Common Roofs for Bamboo Structures

Well-designed and built roofs play a key role in protecting bamboo structures while adding to the beauty and experience of the space. What qualifies as a well-designed bamboo roof? There are several key elements that need to be considered: 1) the overhangs of the roof to mitigate the weathering of bamboo poles from direct sun and rain, 2) the pitch of the roof for water flow, 3) the spacing of the rafters for rigidity, and finally, 4) the material used. In this article 5 of the most commonly used roofing systems for Balinese bamboo buildings are featured:

  1. Thatch 
  2. Halved bamboo 
  3. Terracotta tiles
  4. Flattened bamboo shingles
  5. Copper shingles

For thatched roofs Congo grass is harvested when mature and dried. Then, thatch panels of a maximum of 3 meters in length are made by folding the dry grass over a bamboo split and threading it onto the split using palm fiber. The bamboo split gives structure to the grass turning it into a panel whilst also acting as a roofing batten. When installed these panels are tied to the rafters using a lashing technique with bamboo rope. The roof pitch should be around 45 degrees for water to run off and it is recommend that the rafters be installed no further than 60 cm (2 ft.) apart to keep the roof from sagging.

Such roofs are flexible and complement curved roofs well. Thermal insulation is an attractive benefit of this roof type. It has an incredible ability to breathe, and release warm air whilst keeping the air cool inside. A drawback of this roofing system is that it requires high maintenance; the roofs need to be replaced every 3-7 years.

The halved bamboo roof is made up of freshly harvested bamboo poles split into two halves and placed in an interlocking sequence similar to a Spanish tile roofing technique. For a well-designed bamboo building using halved bamboo, the roof needs a minimum roof pitch of 40 degrees and the rafters should not be placed further than 60 cm (2 ft.) apart from one another. And the roof ridge needs to be covered properly.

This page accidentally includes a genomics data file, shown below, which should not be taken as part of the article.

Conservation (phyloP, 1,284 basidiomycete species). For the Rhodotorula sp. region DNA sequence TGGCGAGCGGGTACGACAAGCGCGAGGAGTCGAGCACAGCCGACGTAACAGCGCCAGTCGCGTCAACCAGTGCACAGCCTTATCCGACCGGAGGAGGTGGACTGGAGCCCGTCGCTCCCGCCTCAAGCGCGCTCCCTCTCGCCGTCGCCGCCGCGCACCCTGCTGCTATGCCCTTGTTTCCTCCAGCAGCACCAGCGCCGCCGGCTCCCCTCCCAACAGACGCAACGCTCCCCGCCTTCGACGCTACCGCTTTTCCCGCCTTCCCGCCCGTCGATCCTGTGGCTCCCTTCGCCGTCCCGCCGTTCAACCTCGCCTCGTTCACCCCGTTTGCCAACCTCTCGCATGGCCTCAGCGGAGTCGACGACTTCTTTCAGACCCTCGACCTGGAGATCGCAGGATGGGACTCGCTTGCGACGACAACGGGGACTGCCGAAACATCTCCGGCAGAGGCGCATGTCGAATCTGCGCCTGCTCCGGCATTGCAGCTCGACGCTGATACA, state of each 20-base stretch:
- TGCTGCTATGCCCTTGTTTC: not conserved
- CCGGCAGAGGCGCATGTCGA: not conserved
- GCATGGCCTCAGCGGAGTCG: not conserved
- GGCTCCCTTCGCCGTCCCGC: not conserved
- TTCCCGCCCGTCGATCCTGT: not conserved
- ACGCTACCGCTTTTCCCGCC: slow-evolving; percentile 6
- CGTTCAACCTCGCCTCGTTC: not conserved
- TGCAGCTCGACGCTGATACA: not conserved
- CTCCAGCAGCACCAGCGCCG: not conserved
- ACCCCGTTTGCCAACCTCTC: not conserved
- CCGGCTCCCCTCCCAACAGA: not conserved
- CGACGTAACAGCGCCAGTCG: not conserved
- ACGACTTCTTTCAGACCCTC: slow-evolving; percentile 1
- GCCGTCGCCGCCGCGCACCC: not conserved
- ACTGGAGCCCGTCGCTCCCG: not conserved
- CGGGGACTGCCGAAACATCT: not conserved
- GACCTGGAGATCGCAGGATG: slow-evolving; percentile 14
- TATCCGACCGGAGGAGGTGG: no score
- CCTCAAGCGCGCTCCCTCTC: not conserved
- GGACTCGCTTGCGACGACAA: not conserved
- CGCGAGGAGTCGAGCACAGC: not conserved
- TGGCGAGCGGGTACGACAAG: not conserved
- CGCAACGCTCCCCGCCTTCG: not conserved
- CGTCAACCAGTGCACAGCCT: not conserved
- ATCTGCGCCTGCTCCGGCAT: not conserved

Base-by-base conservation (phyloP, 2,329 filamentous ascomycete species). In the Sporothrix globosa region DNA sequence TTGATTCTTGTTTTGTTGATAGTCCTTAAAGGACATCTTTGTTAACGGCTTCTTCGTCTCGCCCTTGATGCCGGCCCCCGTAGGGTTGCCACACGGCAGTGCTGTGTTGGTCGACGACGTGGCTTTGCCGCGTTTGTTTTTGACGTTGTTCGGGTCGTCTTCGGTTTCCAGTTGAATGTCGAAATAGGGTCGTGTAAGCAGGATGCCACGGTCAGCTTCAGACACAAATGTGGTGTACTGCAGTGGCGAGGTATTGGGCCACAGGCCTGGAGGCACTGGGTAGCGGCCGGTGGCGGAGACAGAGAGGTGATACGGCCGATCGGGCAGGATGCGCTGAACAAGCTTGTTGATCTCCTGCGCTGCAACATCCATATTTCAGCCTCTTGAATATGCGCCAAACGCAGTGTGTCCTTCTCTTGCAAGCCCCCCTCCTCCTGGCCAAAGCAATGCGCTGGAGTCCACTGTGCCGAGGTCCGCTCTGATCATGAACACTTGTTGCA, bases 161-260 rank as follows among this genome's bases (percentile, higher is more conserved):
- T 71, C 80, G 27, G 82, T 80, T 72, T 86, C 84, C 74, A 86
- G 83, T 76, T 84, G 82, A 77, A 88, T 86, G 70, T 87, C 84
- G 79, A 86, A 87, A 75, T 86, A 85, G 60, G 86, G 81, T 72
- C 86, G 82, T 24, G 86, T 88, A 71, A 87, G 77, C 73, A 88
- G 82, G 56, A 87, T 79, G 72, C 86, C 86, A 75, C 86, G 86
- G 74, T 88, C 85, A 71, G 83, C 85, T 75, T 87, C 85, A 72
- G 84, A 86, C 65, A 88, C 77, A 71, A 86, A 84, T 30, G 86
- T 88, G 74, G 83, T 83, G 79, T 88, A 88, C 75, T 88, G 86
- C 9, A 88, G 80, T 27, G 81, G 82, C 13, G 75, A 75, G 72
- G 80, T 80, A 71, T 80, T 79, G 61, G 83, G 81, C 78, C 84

To make your bamboo building last longer, you can also use 3 layers: the first layer is woven bamboo mats over the rafters for interior aesthetics, then an asphalt liner, and then cladding of half bamboo as a final layer. This roof works with slightly curved and small structures, but it is hard to use this technique for large and complicated curved roofs. This roofing system also requires high maintenance and needs to be replaced every 5 years; the bamboo degrades quickly if it is exposed to moisture or organic matter.

Terracotta tiles are a very durable roofing material. Roofs of this kind can last for 100 years. Terracotta tiled roofs are very heavy and therefore this added load must be accounted for. A minimum roof pitch of 35-degrees is recommended and rafters should not be placed more than 30 cm (1 ft.) apart. Battens (or laths) must be added to hold the tiles over the rafters. Tile roofs only work for linear buildings and maintenance is pretty minimal (some clearing of organic matter and replacing broken tiles.)

Flattened bamboo can be made into roofing shingles which are made by cutting a bamboo poles in half lengthwise. Then a cut is made into the culm wall from the inside out using a hatchet. The cuts do not pierce through the entire culm wall, just enough so that the section of the culm is flattened out. The cuts should be made at an angle to prevent splitting in the structure of the bamboo. The nodes are then shaved off using a bamboo knife or hatchet.